Internet domains, case IV CSK 191/13

April 10th, 2014, Tomasz Rychlicki

The Polish company PASTA i BASTA Sp. z o.o. from Warszawa, the owner of the word-figurative trade mark pasta i basta 100 sposobów na makaron cafè R-212390 sued Restaurators Podlaszewscy Spółka Jawna from Toruń. PASTA i BASTA requested the court to prohibit Restaurators Podlaszewscy the use of restaurant name Pasta & Basta and to refrain from the use of Internet domain name and to oblige the defendant to withdraw from the Polish Patent Office an application for the word-figurative trade mark pasta&basta Z-368187 and the withdrawal of the application for a Community trade mark and the award of 60.000 PLN.


The District Court dismissed the complaint and PASTA i BASTA decided to appeal. The Appeallate Court ordered Restaurators Podlaszewscy to cease the use of the name of the restaurant and refrain from using the website and ordered the defendant to pay 10.000 PLN. Restaurators Podlaszewscy filed a cassation complaint.


The Supreme Court in its judgment of 11 December 2013 case file IV CSK 191/13 held that if the competitor uses Internet domain name identical or similar to a registered trade mark, there may be trade mark infringement if such domain use may cause the likelihood of confusion as to the origin of the goods or services, or result in violation of the advertising function of the trade mark.

See also “Polish case law on domain names“.

Trade mark law, case II GSK 1500/12

January 31st, 2014, Tomasz Rychlicki

The German company Aldi Einkauf GmbH & Co. oHG filed before the Polish Patent Office a request to decide on the lapse of the right of protection for the word trade mark ELDENA R-111776 registered for Piotr Maciejec and Robert Hrebowicz for goods in Class 3 such as cosmetics, soaps, perfumery, deodorants, bath lotions. Aldi Einkauf interpreted its legal interest from the provisions of the Polish Constitution and the Polish Act on Freedom of Economic Activity (in Polish: ustawa o swobodzie dzialalnosci gospodarczej), and argued that the owners did not genuinely used their trade mark for 5 years. As the owner of the word CTM ELDENA No. 003430188, Aldi also noted that the owners of the Polish registration opposed the use of Aldi’s sign in Poland. Mr Maciejewiec and Hrebowicz questioned the legal interest of the applicant claiming that the Aldi has not registered its business in Poland. The company Aldi sp. z o.o. from Chorzów was established and registered in the National Court Register (register of entrepreneurs) on January 2006, and the first stores were opened on 25 February 2008. Therefore, assuming that the company Aldi sp. z o.o. is kind of a representative of the applicant on the Polish territory, the beginning date to establish legal interest of Aldi Einkauf should be the start date of sale of the applicant’s products, as it happened on 25 February 2008. Mr Maciejewiec and Mr Hrebowicz deemed Aldi’s request as premature due to the fact that in the period from 14 January 2005 to 25 February 2008, the disputed right of protection did not restrict the applicant’s activities in Poland, and they decided not to discuss with the arguments on the lack of genuine use, nor to provide any evidence in this matter. Aldi Einkauf argued that it received a cease and desist letter from the owners of the questioned trade mark, and provided evidence that the Polish company Aldi sp. z o.o. is a licensee of the CTM ELDENA.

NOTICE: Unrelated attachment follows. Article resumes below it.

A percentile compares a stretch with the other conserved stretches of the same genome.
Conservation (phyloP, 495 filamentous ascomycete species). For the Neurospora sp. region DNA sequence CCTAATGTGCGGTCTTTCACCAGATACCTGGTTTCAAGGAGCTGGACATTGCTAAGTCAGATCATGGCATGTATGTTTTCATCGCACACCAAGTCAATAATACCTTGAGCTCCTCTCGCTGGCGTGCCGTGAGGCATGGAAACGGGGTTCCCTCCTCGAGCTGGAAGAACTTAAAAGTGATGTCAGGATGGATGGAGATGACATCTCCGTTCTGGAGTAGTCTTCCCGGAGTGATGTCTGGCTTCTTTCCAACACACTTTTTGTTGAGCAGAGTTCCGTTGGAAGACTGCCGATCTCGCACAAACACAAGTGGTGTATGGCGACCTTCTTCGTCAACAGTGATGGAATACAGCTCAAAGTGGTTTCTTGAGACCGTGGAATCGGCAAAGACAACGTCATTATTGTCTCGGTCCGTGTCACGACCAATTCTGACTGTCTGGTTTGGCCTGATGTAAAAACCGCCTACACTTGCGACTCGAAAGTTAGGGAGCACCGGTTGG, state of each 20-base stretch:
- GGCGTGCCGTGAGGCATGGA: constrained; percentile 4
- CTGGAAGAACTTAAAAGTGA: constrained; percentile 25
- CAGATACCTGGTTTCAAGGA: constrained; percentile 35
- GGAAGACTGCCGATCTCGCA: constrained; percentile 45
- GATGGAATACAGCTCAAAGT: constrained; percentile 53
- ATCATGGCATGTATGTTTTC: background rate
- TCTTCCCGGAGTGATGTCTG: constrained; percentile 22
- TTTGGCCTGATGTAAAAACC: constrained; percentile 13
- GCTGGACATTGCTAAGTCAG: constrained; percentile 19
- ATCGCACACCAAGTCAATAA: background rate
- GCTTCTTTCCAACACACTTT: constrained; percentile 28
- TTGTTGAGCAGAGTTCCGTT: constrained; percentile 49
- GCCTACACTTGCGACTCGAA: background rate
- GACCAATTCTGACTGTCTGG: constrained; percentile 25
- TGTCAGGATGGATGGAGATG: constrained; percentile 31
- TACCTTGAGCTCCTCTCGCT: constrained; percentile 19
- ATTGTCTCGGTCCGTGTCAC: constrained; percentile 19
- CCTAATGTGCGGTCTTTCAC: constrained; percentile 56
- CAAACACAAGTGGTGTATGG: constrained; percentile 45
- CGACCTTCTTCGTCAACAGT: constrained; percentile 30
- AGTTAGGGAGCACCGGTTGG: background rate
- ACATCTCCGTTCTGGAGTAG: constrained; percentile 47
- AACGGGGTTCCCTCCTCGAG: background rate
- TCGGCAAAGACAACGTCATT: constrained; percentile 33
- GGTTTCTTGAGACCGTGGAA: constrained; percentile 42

The Polish Patent Office decided on the lapse of the right of protection. The PPO ruled that Aldi Einkauf proved its legal interest to request for the lapse of the right of protection for the mark at issue, because this sign was a restriction on conduct of Aldis’s business, in which the Company intended to use the designation ELDENA. Aldi submitted the advertising prospect of Aldi’s stores in Poland from 2008, with the photos of a lotion and soaps marked with ELDENA sign, as the evidence of an intention to use the CTM No. 003430188 on the Polish market. The PPO ruled that Mr Maciejewiec and Mr Hrebowicz did not provide any evidence on genuine use of their trade mark. They decided to file a complaint against this decision.

The Voivodeship Administrative Court in its judgment of 17 April 2012 case file VI SA/Wa 201/12 dismissed it. The Court ruled that the “collision” of two trade mark rights was sufficient to establish the existence of a legal interest to file a request for the lapse of the right of protection. In its essence, the legal interest (locus standi) lies in overlapping of legal spheres of two or more entities, in such a way that the right held by one entity interferes with the full enjoyment of the rights held by another entity.

The Supreme Administrative Court in its judgment of 8 January 2014 case file II GSK 1500/12 dismissed the cassation complaint filed by Mr Maciejewiec and Mr Hrebowicz.

Trade mark law, case II GSK 1378/10

March 12th, 2012, Tomasz Rychlicki